“I think there is a hole in my waders!”
Sixth grade students from North Park Montessori excitedly climb down muddy earth, and enter the cold waters of Lamberton Creek. The water is flowing high and fast for the creek, even though West Michigan has had a somewhat dry spring.
“I want you to put your nets down into the water, let it set at the bottom and start stomping in front of it,” instructs the Teach for the Watershed guide while waist deep in the stream. “Then pull your nets up and take a look inside.”
The bottom half of each student suddenly becomes shrouded in a cloud of creek bed debris as the stream comes even more alive with bubbling agitation. Students begin working to dislodge tiny water-dwelling macroinvertebrates, and gently catch the critters in their nets while battling their balance against the water’s current.
Macroinvertebrates are just one of many water quality indicators that students, during this environmental field trip, will be studying. A program conducted by the West Michigan Environmental Action Council (WMEAC), Teach for the Watershed is hands-on, place-based environmental education. Every school year, more than 1,500, sixth grade GRPS students visit local rivers, creeks and ponds to be taught the skills and knowledge to take action in protecting West Michigan’s watersheds.
“I found something!” cries out a student. “It’s swimming around!”
Students, weighed down by heavy waders, slosh over to the excitement. The guide takes a look inside, and reaches deep into the grimy net. He pulls his hand out slowly, marshy water drips off his fist. Resting in his muddy palm are remnants of the stream and the tiniest of iridescent creatures – a scud.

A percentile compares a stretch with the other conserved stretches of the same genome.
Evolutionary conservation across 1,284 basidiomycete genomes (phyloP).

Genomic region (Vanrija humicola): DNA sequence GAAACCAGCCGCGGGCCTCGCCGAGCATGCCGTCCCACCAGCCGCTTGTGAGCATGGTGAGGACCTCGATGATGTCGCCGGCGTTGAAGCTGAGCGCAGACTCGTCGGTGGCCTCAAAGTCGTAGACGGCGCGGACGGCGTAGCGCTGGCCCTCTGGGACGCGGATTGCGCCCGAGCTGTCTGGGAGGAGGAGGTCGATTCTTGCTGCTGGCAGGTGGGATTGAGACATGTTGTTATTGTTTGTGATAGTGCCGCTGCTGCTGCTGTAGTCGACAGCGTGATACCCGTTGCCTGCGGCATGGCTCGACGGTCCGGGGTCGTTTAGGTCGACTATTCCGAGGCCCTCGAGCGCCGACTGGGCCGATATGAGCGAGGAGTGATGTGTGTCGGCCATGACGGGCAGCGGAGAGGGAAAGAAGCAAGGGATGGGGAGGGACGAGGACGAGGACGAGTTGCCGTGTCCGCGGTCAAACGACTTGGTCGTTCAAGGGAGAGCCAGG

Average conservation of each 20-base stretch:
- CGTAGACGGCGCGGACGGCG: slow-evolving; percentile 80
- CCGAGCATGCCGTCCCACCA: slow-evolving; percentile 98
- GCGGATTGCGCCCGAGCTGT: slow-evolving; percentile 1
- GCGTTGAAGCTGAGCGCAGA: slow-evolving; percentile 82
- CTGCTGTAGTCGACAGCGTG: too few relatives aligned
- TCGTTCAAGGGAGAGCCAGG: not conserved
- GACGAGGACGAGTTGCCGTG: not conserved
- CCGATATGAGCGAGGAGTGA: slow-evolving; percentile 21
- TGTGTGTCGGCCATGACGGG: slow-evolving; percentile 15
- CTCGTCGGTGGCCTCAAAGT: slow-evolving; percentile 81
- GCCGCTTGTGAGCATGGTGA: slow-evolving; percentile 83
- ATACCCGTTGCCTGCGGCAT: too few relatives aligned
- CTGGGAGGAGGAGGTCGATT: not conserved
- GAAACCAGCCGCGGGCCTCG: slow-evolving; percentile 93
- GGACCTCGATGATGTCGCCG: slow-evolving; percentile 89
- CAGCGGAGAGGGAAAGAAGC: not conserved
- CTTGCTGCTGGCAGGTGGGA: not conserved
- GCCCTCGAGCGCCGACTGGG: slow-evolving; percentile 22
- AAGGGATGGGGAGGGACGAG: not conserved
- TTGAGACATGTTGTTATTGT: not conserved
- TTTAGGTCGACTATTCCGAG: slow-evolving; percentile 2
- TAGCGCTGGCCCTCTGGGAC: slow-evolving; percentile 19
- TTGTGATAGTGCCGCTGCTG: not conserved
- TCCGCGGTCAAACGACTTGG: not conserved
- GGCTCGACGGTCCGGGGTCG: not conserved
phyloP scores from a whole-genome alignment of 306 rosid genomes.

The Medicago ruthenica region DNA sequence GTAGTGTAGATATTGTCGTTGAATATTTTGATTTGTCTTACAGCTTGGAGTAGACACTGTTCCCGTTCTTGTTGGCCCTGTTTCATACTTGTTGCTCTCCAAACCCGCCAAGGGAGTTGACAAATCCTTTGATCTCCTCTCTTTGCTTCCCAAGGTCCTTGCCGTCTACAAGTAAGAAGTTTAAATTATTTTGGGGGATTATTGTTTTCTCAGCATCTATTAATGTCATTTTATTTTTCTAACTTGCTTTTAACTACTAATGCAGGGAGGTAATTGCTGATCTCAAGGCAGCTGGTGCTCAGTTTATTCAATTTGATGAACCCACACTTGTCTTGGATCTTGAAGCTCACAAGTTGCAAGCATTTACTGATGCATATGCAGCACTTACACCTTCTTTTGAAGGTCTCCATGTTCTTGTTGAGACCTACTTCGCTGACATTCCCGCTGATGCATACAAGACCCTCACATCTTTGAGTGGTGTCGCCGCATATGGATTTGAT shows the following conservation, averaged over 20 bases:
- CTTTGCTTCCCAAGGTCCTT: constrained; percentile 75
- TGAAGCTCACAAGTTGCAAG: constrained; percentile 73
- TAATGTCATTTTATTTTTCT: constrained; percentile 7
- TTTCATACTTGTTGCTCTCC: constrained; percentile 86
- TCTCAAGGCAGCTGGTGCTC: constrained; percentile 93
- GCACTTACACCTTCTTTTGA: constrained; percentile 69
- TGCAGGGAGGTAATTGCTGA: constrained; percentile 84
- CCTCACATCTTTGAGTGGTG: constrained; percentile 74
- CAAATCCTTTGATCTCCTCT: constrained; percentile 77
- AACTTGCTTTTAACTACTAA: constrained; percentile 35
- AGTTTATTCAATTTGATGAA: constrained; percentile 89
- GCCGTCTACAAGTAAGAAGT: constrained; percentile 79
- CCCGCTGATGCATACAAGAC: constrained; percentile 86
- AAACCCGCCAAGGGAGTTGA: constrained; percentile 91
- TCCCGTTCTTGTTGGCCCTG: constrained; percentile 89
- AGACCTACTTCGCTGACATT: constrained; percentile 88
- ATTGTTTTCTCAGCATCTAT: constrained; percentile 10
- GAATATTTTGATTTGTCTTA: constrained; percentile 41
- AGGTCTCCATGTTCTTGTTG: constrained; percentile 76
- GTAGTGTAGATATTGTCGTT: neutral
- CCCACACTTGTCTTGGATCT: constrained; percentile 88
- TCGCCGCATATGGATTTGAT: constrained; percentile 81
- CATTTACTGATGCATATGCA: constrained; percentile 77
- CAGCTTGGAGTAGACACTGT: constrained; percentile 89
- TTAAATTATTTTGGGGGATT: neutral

This watershed enrichment trip connects students to the environment in a fun and exciting way by transforming stream study into hands-on learning! Experienced WMEAC staff instruct students on environmental issues and protection while teaching them the subtleties of watershed quality and health.
Making sure to incorporate the students’ classroom science instruction into practice, WMEAC sets up a few different watershed focused stations throughout the greenspace. One station is dedicated to water chemistry where students are tasked with testing and analyzing the water source for levels of pH, oxygen, phosphates, coliform and nitrates and record their findings in a field journal. Another station requires students to collect information on the biodiversity of the stream by classifying the macroinvertebrates, the very ones they captured in their nets, by using a magnifying lens and a microscope. An additional station encourages students to wear their investigative hats and work through a scavenger hunt directed by worksheet tasks.
After some time exploring the chilly waters of Lamberton Creek, and filling their buckets with creek specimens to examine, students make their way to higher ground. Their next stop, classifying and exploring biodiversity.
With one eye squinted closed and the other pressed to the lens, students begin investigating their findings with a microscope. The Scud glides back and forth across the tiny pool of water upon the dish. Back and forth over the illuminating light the Scud slides past. “Oh my word! It’s huge and it has a ton of legs!”
Environmental Education is one of five vital impact areas the Grand Rapids Student Advancement Foundation is dedicated to supporting. By providing opportunities for students to take an active role in understanding and protecting natural resources we can together strengthen the educational experiences for ALL GRPS students.
Want to help ensure GRPS students experience hands-on environmental education? Make a gift today!